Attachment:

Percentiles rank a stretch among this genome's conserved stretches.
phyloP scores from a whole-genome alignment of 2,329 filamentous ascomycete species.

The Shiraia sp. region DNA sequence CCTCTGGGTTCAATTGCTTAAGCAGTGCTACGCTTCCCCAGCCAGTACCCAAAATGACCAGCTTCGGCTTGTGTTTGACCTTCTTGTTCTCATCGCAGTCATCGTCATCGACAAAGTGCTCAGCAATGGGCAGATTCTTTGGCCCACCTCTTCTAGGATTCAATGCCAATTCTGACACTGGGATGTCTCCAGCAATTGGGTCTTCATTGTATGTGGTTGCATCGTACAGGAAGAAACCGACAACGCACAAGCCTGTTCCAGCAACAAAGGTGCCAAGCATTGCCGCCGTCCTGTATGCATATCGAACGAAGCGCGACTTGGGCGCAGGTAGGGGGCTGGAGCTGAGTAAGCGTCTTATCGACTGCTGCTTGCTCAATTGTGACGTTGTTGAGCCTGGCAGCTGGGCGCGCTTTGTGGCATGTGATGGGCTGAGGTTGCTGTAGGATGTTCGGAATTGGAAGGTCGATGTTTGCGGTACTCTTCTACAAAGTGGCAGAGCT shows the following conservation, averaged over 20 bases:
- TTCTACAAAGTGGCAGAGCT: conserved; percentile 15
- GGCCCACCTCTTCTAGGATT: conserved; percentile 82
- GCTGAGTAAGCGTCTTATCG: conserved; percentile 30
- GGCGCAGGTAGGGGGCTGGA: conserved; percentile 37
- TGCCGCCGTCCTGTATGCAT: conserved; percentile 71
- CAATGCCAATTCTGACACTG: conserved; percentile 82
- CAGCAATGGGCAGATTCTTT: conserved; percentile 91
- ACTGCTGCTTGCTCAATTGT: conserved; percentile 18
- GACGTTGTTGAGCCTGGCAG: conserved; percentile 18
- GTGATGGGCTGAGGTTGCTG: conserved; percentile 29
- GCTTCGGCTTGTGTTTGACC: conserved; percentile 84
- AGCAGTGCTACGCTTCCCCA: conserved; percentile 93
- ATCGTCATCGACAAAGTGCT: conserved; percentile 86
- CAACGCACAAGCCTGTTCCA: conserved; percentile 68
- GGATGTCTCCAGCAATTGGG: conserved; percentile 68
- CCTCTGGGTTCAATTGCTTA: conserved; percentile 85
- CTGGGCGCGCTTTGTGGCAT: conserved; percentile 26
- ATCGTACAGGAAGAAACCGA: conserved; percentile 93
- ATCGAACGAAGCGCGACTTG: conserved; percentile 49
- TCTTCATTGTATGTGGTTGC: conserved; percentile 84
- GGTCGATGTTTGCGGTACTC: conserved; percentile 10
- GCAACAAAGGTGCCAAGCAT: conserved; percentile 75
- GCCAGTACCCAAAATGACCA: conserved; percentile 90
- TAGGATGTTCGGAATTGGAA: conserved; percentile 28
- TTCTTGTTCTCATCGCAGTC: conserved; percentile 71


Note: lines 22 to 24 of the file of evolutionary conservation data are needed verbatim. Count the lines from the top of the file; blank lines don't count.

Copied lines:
- ATCGAACGAAGCGCGACTTG: conserved; percentile 49
- TCTTCATTGTATGTGGTTGC: conserved; percentile 84
- GGTCGATGTTTGCGGTACTC: conserved; percentile 10